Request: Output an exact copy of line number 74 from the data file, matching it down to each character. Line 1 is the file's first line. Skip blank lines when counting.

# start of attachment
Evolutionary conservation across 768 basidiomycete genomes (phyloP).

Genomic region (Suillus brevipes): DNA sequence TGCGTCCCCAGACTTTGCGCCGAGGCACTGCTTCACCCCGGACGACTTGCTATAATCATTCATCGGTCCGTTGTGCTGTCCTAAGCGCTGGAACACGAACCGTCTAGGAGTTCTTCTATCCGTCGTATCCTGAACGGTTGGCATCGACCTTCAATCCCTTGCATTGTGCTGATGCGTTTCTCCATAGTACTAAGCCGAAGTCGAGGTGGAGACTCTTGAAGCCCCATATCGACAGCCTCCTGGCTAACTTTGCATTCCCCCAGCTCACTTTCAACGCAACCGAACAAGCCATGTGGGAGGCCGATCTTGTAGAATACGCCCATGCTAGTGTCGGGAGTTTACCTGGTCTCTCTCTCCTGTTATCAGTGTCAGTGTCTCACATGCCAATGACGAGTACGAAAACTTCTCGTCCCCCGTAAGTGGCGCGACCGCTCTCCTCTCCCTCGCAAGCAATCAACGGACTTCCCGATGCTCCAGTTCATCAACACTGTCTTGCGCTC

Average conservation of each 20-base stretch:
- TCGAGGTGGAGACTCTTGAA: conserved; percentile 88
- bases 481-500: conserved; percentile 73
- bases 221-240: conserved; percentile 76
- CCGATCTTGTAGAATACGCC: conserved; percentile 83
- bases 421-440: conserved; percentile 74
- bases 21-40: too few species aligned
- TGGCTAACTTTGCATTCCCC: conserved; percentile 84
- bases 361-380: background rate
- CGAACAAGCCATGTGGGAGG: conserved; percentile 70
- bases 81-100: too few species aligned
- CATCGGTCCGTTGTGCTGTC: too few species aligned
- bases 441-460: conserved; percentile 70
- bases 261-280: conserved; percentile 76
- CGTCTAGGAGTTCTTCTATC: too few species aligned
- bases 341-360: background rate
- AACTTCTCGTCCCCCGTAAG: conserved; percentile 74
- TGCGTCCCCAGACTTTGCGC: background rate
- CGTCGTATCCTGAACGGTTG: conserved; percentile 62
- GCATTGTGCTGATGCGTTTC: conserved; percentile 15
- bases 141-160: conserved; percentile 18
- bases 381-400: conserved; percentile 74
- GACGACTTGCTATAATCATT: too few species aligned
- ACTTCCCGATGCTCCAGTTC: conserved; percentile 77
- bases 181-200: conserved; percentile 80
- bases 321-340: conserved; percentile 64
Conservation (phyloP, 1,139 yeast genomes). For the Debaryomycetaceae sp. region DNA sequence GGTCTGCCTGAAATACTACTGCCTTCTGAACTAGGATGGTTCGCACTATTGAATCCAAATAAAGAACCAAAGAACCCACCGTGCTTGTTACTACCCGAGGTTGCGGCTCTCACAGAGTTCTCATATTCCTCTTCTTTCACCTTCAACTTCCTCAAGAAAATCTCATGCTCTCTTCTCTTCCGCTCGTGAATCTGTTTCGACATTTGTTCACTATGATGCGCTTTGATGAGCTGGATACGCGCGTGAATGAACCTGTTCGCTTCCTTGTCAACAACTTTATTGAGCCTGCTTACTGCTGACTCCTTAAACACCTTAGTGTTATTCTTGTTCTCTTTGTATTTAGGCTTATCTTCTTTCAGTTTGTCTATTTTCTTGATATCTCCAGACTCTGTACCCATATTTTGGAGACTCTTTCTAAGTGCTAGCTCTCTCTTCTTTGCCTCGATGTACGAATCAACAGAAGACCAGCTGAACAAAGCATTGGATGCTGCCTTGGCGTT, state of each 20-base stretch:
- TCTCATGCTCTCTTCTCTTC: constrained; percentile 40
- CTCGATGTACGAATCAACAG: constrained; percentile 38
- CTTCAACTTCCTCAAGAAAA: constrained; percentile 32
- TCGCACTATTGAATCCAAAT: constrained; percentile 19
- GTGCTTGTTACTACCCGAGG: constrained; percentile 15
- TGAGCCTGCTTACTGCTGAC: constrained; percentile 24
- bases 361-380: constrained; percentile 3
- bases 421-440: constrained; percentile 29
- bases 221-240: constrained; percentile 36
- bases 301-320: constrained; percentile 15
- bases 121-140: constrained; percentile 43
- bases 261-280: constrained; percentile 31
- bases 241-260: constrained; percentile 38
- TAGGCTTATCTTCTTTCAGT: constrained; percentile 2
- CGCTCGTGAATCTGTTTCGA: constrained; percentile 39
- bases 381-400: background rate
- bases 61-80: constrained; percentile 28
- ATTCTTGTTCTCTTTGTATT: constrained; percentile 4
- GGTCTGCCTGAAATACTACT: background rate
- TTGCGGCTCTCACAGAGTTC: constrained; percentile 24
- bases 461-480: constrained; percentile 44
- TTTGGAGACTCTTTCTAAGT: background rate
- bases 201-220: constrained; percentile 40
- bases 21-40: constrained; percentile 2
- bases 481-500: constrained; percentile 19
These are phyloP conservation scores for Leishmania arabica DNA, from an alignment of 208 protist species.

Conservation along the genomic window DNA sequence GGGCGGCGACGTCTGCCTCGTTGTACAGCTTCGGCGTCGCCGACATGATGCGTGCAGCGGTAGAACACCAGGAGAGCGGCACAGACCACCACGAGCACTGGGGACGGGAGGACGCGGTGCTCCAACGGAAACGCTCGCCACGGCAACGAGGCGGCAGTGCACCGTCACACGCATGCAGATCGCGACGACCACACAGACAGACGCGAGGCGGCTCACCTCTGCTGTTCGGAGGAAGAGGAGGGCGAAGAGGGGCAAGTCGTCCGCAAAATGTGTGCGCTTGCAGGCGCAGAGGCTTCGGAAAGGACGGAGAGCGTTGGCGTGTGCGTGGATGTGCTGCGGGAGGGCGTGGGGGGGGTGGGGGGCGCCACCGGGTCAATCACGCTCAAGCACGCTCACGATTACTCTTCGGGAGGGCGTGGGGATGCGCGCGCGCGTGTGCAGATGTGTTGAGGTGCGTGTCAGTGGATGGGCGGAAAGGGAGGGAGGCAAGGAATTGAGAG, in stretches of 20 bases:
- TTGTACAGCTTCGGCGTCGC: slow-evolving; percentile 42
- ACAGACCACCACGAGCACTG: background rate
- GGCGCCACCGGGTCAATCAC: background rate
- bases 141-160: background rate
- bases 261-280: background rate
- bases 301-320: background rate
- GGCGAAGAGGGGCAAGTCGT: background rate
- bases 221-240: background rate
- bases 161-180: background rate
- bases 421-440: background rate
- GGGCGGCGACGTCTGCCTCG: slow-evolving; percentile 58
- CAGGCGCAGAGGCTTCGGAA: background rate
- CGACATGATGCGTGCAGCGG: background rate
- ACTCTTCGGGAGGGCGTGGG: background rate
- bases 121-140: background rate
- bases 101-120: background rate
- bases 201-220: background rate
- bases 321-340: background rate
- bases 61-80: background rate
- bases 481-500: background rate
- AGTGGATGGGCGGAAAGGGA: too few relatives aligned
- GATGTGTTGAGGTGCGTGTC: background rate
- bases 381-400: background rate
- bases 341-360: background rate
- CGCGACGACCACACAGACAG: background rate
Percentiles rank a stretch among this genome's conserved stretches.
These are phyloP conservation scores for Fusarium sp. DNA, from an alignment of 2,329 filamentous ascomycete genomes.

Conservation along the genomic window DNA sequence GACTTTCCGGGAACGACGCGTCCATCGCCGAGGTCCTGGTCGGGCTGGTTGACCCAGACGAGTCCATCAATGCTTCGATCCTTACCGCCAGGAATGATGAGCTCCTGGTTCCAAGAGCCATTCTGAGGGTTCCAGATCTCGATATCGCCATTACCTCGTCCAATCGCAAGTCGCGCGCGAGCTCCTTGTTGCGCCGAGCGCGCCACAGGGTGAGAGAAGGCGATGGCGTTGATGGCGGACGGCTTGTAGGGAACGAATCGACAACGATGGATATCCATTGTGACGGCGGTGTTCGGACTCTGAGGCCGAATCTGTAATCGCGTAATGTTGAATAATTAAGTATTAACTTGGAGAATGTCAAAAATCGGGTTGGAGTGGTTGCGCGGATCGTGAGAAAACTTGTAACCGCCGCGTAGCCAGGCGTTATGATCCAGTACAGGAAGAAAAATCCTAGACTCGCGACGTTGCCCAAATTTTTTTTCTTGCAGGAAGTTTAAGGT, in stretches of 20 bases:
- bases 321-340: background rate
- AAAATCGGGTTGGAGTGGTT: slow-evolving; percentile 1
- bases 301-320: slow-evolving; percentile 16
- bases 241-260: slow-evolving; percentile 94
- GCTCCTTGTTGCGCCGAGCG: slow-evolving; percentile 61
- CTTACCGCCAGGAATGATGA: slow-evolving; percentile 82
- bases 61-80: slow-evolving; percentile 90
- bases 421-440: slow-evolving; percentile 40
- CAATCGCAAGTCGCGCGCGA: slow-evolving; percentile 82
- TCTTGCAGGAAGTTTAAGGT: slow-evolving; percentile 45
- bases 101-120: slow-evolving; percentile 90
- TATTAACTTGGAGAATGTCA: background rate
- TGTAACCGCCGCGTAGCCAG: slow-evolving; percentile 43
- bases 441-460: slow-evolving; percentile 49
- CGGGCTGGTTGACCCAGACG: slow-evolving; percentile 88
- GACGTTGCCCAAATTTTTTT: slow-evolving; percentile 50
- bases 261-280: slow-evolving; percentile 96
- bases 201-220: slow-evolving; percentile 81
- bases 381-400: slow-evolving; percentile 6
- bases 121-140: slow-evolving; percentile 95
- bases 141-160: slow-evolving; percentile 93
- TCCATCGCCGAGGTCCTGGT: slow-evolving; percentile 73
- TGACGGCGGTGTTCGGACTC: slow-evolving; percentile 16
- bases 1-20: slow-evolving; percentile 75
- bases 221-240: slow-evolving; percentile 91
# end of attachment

- bases 321-340: background rate